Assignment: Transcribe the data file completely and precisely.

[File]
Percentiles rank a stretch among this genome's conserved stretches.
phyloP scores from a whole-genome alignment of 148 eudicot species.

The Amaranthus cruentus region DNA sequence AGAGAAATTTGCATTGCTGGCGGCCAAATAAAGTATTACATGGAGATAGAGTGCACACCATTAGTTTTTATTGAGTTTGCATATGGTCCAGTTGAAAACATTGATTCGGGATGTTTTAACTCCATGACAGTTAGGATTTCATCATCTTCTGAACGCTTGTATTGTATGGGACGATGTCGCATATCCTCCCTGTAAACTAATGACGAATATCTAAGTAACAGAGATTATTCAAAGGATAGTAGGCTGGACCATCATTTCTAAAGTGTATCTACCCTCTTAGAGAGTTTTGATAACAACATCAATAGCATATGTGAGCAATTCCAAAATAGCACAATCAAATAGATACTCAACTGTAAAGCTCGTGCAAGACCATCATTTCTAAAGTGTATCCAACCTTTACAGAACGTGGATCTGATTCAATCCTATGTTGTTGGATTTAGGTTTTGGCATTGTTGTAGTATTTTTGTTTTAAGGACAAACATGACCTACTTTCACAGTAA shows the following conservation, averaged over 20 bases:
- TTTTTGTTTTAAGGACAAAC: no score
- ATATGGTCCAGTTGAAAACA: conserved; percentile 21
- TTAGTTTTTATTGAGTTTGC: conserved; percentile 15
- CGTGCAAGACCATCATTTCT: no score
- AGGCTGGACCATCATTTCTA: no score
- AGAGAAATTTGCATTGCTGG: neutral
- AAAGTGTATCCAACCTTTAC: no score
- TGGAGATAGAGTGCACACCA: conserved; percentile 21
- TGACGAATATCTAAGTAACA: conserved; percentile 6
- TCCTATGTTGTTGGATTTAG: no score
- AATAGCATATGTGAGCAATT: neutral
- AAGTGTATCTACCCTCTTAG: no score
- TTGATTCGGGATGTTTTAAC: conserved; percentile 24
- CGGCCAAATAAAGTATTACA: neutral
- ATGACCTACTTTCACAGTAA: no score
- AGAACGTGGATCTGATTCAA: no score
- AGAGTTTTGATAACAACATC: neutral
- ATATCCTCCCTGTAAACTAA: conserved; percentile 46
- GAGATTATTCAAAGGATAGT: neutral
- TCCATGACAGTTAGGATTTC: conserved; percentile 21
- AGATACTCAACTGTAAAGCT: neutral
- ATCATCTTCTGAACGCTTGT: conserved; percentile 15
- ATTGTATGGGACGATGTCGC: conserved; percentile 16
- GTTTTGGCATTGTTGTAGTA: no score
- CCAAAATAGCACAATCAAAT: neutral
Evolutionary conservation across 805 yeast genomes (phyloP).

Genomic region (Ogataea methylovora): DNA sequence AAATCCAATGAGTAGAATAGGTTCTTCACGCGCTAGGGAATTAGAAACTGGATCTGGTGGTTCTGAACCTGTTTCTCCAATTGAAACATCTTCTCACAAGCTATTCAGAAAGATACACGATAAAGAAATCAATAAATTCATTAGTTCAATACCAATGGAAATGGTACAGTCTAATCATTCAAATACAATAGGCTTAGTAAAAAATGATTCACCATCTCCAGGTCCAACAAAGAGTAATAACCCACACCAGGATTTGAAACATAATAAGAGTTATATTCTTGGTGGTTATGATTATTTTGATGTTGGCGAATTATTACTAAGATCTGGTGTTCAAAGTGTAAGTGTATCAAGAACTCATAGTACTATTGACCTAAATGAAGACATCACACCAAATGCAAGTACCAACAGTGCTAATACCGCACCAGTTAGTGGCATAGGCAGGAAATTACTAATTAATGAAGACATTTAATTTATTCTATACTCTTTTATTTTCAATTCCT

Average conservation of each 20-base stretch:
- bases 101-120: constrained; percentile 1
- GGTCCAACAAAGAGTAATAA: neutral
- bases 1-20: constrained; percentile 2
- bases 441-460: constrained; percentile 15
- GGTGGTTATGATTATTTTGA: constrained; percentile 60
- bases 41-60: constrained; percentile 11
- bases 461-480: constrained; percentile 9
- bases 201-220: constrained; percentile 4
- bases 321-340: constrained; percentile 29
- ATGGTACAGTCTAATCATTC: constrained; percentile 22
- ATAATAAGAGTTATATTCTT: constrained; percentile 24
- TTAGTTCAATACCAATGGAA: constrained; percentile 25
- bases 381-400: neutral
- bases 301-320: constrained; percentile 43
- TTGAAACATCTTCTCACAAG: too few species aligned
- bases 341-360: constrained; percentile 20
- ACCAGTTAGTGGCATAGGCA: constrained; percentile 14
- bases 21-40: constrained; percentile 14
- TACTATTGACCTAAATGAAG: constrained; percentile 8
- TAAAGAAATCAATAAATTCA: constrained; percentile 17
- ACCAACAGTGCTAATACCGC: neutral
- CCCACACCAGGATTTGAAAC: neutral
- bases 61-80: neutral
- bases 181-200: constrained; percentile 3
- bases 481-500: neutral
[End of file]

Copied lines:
Percentiles rank a stretch among this genome's conserved stretches.
phyloP scores from a whole-genome alignment of 148 eudicot species.

The Amaranthus cruentus region DNA sequence AGAGAAATTTGCATTGCTGGCGGCCAAATAAAGTATTACATGGAGATAGAGTGCACACCATTAGTTTTTATTGAGTTTGCATATGGTCCAGTTGAAAACATTGATTCGGGATGTTTTAACTCCATGACAGTTAGGATTTCATCATCTTCTGAACGCTTGTATTGTATGGGACGATGTCGCATATCCTCCCTGTAAACTAATGACGAATATCTAAGTAACAGAGATTATTCAAAGGATAGTAGGCTGGACCATCATTTCTAAAGTGTATCTACCCTCTTAGAGAGTTTTGATAACAACATCAATAGCATATGTGAGCAATTCCAAAATAGCACAATCAAATAGATACTCAACTGTAAAGCTCGTGCAAGACCATCATTTCTAAAGTGTATCCAACCTTTACAGAACGTGGATCTGATTCAATCCTATGTTGTTGGATTTAGGTTTTGGCATTGTTGTAGTATTTTTGTTTTAAGGACAAACATGACCTACTTTCACAGTAA shows the following conservation, averaged over 20 bases:
- TTTTTGTTTTAAGGACAAAC: no score
- ATATGGTCCAGTTGAAAACA: conserved; percentile 21
- TTAGTTTTTATTGAGTTTGC: conserved; percentile 15
- CGTGCAAGACCATCATTTCT: no score
- AGGCTGGACCATCATTTCTA: no score
- AGAGAAATTTGCATTGCTGG: neutral
- AAAGTGTATCCAACCTTTAC: no score
- TGGAGATAGAGTGCACACCA: conserved; percentile 21
- TGACGAATATCTAAGTAACA: conserved; percentile 6
- TCCTATGTTGTTGGATTTAG: no score
- AATAGCATATGTGAGCAATT: neutral
- AAGTGTATCTACCCTCTTAG: no score
- TTGATTCGGGATGTTTTAAC: conserved; percentile 24
- CGGCCAAATAAAGTATTACA: neutral
- ATGACCTACTTTCACAGTAA: no score
- AGAACGTGGATCTGATTCAA: no score
- AGAGTTTTGATAACAACATC: neutral
- ATATCCTCCCTGTAAACTAA: conserved; percentile 46
- GAGATTATTCAAAGGATAGT: neutral
- TCCATGACAGTTAGGATTTC: conserved; percentile 21
- AGATACTCAACTGTAAAGCT: neutral
- ATCATCTTCTGAACGCTTGT: conserved; percentile 15
- ATTGTATGGGACGATGTCGC: conserved; percentile 16
- GTTTTGGCATTGTTGTAGTA: no score
- CCAAAATAGCACAATCAAAT: neutral
Evolutionary conservation across 805 yeast genomes (phyloP).

Genomic region (Ogataea methylovora): DNA sequence AAATCCAATGAGTAGAATAGGTTCTTCACGCGCTAGGGAATTAGAAACTGGATCTGGTGGTTCTGAACCTGTTTCTCCAATTGAAACATCTTCTCACAAGCTATTCAGAAAGATACACGATAAAGAAATCAATAAATTCATTAGTTCAATACCAATGGAAATGGTACAGTCTAATCATTCAAATACAATAGGCTTAGTAAAAAATGATTCACCATCTCCAGGTCCAACAAAGAGTAATAACCCACACCAGGATTTGAAACATAATAAGAGTTATATTCTTGGTGGTTATGATTATTTTGATGTTGGCGAATTATTACTAAGATCTGGTGTTCAAAGTGTAAGTGTATCAAGAACTCATAGTACTATTGACCTAAATGAAGACATCACACCAAATGCAAGTACCAACAGTGCTAATACCGCACCAGTTAGTGGCATAGGCAGGAAATTACTAATTAATGAAGACATTTAATTTATTCTATACTCTTTTATTTTCAATTCCT

Average conservation of each 20-base stretch:
- bases 101-120: constrained; percentile 1
- GGTCCAACAAAGAGTAATAA: neutral
- bases 1-20: constrained; percentile 2
- bases 441-460: constrained; percentile 15
- GGTGGTTATGATTATTTTGA: constrained; percentile 60
- bases 41-60: constrained; percentile 11
- bases 461-480: constrained; percentile 9
- bases 201-220: constrained; percentile 4
- bases 321-340: constrained; percentile 29
- ATGGTACAGTCTAATCATTC: constrained; percentile 22
- ATAATAAGAGTTATATTCTT: constrained; percentile 24
- TTAGTTCAATACCAATGGAA: constrained; percentile 25
- bases 381-400: neutral
- bases 301-320: constrained; percentile 43
- TTGAAACATCTTCTCACAAG: too few species aligned
- bases 341-360: constrained; percentile 20
- ACCAGTTAGTGGCATAGGCA: constrained; percentile 14
- bases 21-40: constrained; percentile 14
- TACTATTGACCTAAATGAAG: constrained; percentile 8
- TAAAGAAATCAATAAATTCA: constrained; percentile 17
- ACCAACAGTGCTAATACCGC: neutral
- CCCACACCAGGATTTGAAAC: neutral
- bases 61-80: neutral
- bases 181-200: constrained; percentile 3
- bases 481-500: neutral